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Race relations are still a factor in some global spots. Some of our people suffer quietly as they are deprived of equal opportunities despite the granted right to live and work in those foreign countries. Then in countries like neighbouring South Africa, the fast-looming hatred for foreigners has become a concern. Xenophobia should be least expected in a place like South Africa.

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Zimbabwe was in solidarity with South Africa as she fought against apartheid.

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Today, 21 years after the fall of apartheid, the remnants of apartheid are still manifesting in some rogue elements who are attacking fellow Africans. It is a sad development because the South African government has not pro-actively reacted to international expectation when it comes to eliminating xenophobia.

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Through more lobbying, maybe something could be done before the situation degenerates into genocide.

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If our Independence really mattered, our people could be safe and sound at home.

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What is worrying is the deafening silence by the Sadc and the African Union in acting against xenophobia in South Africa. Xenophobia must be condemned and it must STOP!

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As a Chimurenga musician, the struggle for social justice and equality continues to be the central theme in work.

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We have, and will continue to sing the music. We do not only entertain; we also make sure that we remain connected to the suffering masses, the message I carried in my new album DangerZone.
\nBut again I do wish to express my disappointment by the Government of Zimbabwe in failing to deal with piracy which has left a majority of us musicians wallowing in poverty because of theft of our artistic efforts.

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Zimbabweans deserve comfort, peace and a guaranteed pursuit of happiness in their homes. They deserve a piece of that cake of national wealth.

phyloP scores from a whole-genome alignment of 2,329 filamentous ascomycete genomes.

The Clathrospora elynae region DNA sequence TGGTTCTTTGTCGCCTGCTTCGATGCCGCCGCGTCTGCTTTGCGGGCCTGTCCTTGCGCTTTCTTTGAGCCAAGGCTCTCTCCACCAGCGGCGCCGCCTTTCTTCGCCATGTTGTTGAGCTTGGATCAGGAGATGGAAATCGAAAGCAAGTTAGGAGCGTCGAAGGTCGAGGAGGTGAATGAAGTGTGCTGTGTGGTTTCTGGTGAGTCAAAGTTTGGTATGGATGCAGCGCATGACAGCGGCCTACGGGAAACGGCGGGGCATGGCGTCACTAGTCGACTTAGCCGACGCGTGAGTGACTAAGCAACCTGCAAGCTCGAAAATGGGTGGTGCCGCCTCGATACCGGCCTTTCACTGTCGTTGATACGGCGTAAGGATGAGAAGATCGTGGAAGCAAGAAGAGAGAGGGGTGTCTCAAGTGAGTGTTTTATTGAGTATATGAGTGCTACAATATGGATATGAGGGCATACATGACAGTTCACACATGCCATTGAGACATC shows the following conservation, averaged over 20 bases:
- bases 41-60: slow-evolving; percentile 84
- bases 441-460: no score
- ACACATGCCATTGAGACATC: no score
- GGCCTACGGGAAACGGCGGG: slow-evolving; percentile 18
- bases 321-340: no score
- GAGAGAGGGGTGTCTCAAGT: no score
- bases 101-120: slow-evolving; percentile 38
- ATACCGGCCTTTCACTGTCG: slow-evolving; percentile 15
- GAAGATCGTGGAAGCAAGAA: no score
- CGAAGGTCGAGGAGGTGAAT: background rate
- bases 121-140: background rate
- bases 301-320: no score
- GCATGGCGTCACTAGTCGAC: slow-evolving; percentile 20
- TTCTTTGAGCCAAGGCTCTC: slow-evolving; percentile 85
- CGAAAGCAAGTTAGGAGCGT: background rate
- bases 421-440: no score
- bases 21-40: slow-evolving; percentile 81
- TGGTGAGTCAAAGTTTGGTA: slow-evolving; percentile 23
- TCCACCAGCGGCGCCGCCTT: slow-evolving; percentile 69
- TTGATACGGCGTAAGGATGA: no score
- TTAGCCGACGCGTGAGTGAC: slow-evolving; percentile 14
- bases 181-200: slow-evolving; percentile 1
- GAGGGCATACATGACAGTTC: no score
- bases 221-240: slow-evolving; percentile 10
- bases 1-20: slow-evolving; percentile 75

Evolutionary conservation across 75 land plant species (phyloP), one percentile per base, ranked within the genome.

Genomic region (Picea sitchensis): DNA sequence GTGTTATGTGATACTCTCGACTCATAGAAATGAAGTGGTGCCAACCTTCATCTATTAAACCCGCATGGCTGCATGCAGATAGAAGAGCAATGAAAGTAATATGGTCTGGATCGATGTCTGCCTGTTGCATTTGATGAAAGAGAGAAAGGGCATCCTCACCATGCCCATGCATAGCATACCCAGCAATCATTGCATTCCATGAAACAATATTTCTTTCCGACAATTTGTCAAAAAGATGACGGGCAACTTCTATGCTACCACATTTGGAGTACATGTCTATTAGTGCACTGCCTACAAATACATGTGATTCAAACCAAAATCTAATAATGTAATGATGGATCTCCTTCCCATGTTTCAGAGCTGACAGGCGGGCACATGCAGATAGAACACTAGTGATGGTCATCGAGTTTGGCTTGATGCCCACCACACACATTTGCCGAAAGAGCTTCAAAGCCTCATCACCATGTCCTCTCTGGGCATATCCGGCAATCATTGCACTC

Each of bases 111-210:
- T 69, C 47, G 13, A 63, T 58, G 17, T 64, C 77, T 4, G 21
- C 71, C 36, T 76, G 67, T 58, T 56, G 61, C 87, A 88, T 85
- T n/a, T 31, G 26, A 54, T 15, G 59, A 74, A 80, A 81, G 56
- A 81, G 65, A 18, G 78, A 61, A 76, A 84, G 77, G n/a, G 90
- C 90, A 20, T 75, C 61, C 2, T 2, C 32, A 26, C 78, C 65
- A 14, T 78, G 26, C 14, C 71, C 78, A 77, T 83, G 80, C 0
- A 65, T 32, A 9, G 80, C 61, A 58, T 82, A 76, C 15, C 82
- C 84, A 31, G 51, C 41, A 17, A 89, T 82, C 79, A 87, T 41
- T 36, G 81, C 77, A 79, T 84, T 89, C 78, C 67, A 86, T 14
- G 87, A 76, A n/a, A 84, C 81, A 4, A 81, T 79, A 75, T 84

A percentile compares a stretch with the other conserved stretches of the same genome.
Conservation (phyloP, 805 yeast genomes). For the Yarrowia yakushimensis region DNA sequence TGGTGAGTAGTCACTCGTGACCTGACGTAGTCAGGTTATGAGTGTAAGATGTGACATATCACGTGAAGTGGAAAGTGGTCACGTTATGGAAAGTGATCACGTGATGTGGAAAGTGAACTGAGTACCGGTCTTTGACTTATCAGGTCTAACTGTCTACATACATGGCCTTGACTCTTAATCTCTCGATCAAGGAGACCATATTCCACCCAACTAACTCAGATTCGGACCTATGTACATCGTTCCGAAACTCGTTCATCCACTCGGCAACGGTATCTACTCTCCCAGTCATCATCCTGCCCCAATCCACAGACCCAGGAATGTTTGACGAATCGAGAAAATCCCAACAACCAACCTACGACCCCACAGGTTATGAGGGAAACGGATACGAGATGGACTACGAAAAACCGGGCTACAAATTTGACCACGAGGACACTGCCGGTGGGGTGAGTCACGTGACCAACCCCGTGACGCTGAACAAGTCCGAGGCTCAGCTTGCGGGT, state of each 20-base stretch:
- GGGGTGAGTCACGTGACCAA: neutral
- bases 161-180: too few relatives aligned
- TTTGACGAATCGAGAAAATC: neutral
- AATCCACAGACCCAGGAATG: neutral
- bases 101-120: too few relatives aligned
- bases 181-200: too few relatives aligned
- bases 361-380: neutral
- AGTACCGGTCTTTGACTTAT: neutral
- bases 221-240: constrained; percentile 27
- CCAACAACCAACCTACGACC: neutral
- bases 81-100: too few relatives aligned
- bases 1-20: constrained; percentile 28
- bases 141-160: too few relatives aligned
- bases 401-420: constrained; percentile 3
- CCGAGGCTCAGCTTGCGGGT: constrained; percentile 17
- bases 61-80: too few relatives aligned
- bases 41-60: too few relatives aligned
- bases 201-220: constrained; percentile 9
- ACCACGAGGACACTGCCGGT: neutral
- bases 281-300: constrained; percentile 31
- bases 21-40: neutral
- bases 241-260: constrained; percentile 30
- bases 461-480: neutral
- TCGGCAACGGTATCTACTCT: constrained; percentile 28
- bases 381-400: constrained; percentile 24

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Government leaders in Zimbabwe should listen to, and work with the people to eliminate poverty, crime and the rising unemployment.
\nDaily, we pray that the politicians stop politicking and bickering at the expense of national development. Our leaders must listen to the masses.

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They need to collaborate with them and stop chasing personal luxuries and foreign travel when the ordinary people are failing to access the basics.

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Without such basics, the concept of national Independence could be a farce because only the apex of the social pyramid is benefiting from the fruits of Independence. To the suffering masses, Independence Day has just become another calendar date.

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I pray that our leaders descend from their high towers and seriously pay close attention to people’s needs.

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Our leaders must urgently engage the people in a practical way that upholds all the values of our hard won Independence. People are weary of false promises, whining and government blame games

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If only our government leaders could stop being big-headed, Zimbabwe could progress and many citizens in the Diaspora could find the assurance and confidence to return home to settle and help rebuild the country. It’s a long way home, but could be shorter if we worked together.

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Finally, on this particular Independence Day we must pay our respects to all the gallant sons and daughters of the soil who participated in the war of liberation.

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It is to such heroes that we owe our freedom and we must never forget that debt we owe them and try to live up to the high standards of selfless dedication to the struggle for freedom and a truly democratic Zimbabwe
\nAluta continua!
\nDr Thomas Tafirenyika Muchadura Gandanga Mapfumo, Oregon, US